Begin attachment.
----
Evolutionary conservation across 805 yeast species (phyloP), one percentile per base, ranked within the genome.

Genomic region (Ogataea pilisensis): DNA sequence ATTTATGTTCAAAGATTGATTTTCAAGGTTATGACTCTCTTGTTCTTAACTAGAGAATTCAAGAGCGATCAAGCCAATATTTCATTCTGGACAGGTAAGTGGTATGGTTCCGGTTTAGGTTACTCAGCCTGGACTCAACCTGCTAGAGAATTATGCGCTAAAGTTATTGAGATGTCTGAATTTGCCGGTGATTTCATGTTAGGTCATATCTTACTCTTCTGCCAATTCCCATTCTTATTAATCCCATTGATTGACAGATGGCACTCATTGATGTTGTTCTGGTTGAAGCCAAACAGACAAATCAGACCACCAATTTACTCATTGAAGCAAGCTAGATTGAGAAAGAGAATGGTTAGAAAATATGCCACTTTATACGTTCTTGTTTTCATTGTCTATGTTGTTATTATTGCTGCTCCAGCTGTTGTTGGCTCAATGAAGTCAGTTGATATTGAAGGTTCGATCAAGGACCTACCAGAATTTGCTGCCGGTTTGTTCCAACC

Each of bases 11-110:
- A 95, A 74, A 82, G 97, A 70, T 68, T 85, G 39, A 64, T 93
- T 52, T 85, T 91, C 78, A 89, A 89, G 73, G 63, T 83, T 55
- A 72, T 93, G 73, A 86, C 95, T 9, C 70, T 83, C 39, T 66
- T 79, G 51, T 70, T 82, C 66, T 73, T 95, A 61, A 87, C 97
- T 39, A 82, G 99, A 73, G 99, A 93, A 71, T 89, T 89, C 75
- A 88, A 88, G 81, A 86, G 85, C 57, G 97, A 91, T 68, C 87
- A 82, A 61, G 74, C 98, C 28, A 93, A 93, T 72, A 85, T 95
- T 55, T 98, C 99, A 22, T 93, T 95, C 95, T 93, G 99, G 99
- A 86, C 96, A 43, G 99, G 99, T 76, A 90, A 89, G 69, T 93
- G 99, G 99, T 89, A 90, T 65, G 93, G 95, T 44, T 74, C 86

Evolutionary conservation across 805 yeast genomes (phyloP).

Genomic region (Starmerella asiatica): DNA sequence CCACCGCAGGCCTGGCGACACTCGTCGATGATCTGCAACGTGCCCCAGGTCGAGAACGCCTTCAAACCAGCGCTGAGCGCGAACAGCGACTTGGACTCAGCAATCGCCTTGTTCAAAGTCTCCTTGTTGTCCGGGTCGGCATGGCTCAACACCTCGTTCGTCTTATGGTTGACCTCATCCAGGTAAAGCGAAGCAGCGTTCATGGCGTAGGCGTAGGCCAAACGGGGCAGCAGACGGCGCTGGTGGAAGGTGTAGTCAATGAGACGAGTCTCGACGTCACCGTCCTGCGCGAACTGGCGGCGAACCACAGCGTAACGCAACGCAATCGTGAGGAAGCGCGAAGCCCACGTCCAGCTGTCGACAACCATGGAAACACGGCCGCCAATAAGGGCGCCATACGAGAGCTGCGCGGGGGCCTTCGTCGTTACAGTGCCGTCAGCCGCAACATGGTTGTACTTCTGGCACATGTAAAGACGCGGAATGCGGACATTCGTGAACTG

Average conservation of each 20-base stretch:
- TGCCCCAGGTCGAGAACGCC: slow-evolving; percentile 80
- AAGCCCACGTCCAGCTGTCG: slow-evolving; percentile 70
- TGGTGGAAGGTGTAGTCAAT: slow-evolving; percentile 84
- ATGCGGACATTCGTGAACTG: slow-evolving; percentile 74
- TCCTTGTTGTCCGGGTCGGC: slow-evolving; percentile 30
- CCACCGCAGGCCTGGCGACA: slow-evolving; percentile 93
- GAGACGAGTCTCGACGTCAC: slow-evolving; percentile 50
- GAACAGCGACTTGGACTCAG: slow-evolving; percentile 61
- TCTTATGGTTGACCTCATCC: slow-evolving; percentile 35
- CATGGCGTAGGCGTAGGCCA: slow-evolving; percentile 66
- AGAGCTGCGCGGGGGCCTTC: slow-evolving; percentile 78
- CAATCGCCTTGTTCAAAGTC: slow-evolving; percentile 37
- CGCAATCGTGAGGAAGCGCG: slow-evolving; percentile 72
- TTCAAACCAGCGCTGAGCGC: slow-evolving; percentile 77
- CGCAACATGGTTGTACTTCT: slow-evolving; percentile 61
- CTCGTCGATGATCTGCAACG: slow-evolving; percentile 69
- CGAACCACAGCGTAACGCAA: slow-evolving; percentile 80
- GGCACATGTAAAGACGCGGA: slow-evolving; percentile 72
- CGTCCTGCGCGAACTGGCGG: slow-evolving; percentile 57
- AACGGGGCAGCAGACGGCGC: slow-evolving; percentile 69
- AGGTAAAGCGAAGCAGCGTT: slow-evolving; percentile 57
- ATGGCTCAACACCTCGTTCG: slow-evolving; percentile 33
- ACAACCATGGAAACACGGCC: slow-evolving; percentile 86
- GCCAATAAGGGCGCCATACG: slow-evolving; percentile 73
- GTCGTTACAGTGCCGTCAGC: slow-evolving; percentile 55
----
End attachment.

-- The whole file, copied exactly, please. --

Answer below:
Evolutionary conservation across 805 yeast species (phyloP), one percentile per base, ranked within the genome.

Genomic region (Ogataea pilisensis): DNA sequence ATTTATGTTCAAAGATTGATTTTCAAGGTTATGACTCTCTTGTTCTTAACTAGAGAATTCAAGAGCGATCAAGCCAATATTTCATTCTGGACAGGTAAGTGGTATGGTTCCGGTTTAGGTTACTCAGCCTGGACTCAACCTGCTAGAGAATTATGCGCTAAAGTTATTGAGATGTCTGAATTTGCCGGTGATTTCATGTTAGGTCATATCTTACTCTTCTGCCAATTCCCATTCTTATTAATCCCATTGATTGACAGATGGCACTCATTGATGTTGTTCTGGTTGAAGCCAAACAGACAAATCAGACCACCAATTTACTCATTGAAGCAAGCTAGATTGAGAAAGAGAATGGTTAGAAAATATGCCACTTTATACGTTCTTGTTTTCATTGTCTATGTTGTTATTATTGCTGCTCCAGCTGTTGTTGGCTCAATGAAGTCAGTTGATATTGAAGGTTCGATCAAGGACCTACCAGAATTTGCTGCCGGTTTGTTCCAACC

Each of bases 11-110:
- A 95, A 74, A 82, G 97, A 70, T 68, T 85, G 39, A 64, T 93
- T 52, T 85, T 91, C 78, A 89, A 89, G 73, G 63, T 83, T 55
- A 72, T 93, G 73, A 86, C 95, T 9, C 70, T 83, C 39, T 66
- T 79, G 51, T 70, T 82, C 66, T 73, T 95, A 61, A 87, C 97
- T 39, A 82, G 99, A 73, G 99, A 93, A 71, T 89, T 89, C 75
- A 88, A 88, G 81, A 86, G 85, C 57, G 97, A 91, T 68, C 87
- A 82, A 61, G 74, C 98, C 28, A 93, A 93, T 72, A 85, T 95
- T 55, T 98, C 99, A 22, T 93, T 95, C 95, T 93, G 99, G 99
- A 86, C 96, A 43, G 99, G 99, T 76, A 90, A 89, G 69, T 93
- G 99, G 99, T 89, A 90, T 65, G 93, G 95, T 44, T 74, C 86

Evolutionary conservation across 805 yeast genomes (phyloP).

Genomic region (Starmerella asiatica): DNA sequence CCACCGCAGGCCTGGCGACACTCGTCGATGATCTGCAACGTGCCCCAGGTCGAGAACGCCTTCAAACCAGCGCTGAGCGCGAACAGCGACTTGGACTCAGCAATCGCCTTGTTCAAAGTCTCCTTGTTGTCCGGGTCGGCATGGCTCAACACCTCGTTCGTCTTATGGTTGACCTCATCCAGGTAAAGCGAAGCAGCGTTCATGGCGTAGGCGTAGGCCAAACGGGGCAGCAGACGGCGCTGGTGGAAGGTGTAGTCAATGAGACGAGTCTCGACGTCACCGTCCTGCGCGAACTGGCGGCGAACCACAGCGTAACGCAACGCAATCGTGAGGAAGCGCGAAGCCCACGTCCAGCTGTCGACAACCATGGAAACACGGCCGCCAATAAGGGCGCCATACGAGAGCTGCGCGGGGGCCTTCGTCGTTACAGTGCCGTCAGCCGCAACATGGTTGTACTTCTGGCACATGTAAAGACGCGGAATGCGGACATTCGTGAACTG

Average conservation of each 20-base stretch:
- TGCCCCAGGTCGAGAACGCC: slow-evolving; percentile 80
- AAGCCCACGTCCAGCTGTCG: slow-evolving; percentile 70
- TGGTGGAAGGTGTAGTCAAT: slow-evolving; percentile 84
- ATGCGGACATTCGTGAACTG: slow-evolving; percentile 74
- TCCTTGTTGTCCGGGTCGGC: slow-evolving; percentile 30
- CCACCGCAGGCCTGGCGACA: slow-evolving; percentile 93
- GAGACGAGTCTCGACGTCAC: slow-evolving; percentile 50
- GAACAGCGACTTGGACTCAG: slow-evolving; percentile 61
- TCTTATGGTTGACCTCATCC: slow-evolving; percentile 35
- CATGGCGTAGGCGTAGGCCA: slow-evolving; percentile 66
- AGAGCTGCGCGGGGGCCTTC: slow-evolving; percentile 78
- CAATCGCCTTGTTCAAAGTC: slow-evolving; percentile 37
- CGCAATCGTGAGGAAGCGCG: slow-evolving; percentile 72
- TTCAAACCAGCGCTGAGCGC: slow-evolving; percentile 77
- CGCAACATGGTTGTACTTCT: slow-evolving; percentile 61
- CTCGTCGATGATCTGCAACG: slow-evolving; percentile 69
- CGAACCACAGCGTAACGCAA: slow-evolving; percentile 80
- GGCACATGTAAAGACGCGGA: slow-evolving; percentile 72
- CGTCCTGCGCGAACTGGCGG: slow-evolving; percentile 57
- AACGGGGCAGCAGACGGCGC: slow-evolving; percentile 69
- AGGTAAAGCGAAGCAGCGTT: slow-evolving; percentile 57
- ATGGCTCAACACCTCGTTCG: slow-evolving; percentile 33
- ACAACCATGGAAACACGGCC: slow-evolving; percentile 86
- GCCAATAAGGGCGCCATACG: slow-evolving; percentile 73
- GTCGTTACAGTGCCGTCAGC: slow-evolving; percentile 55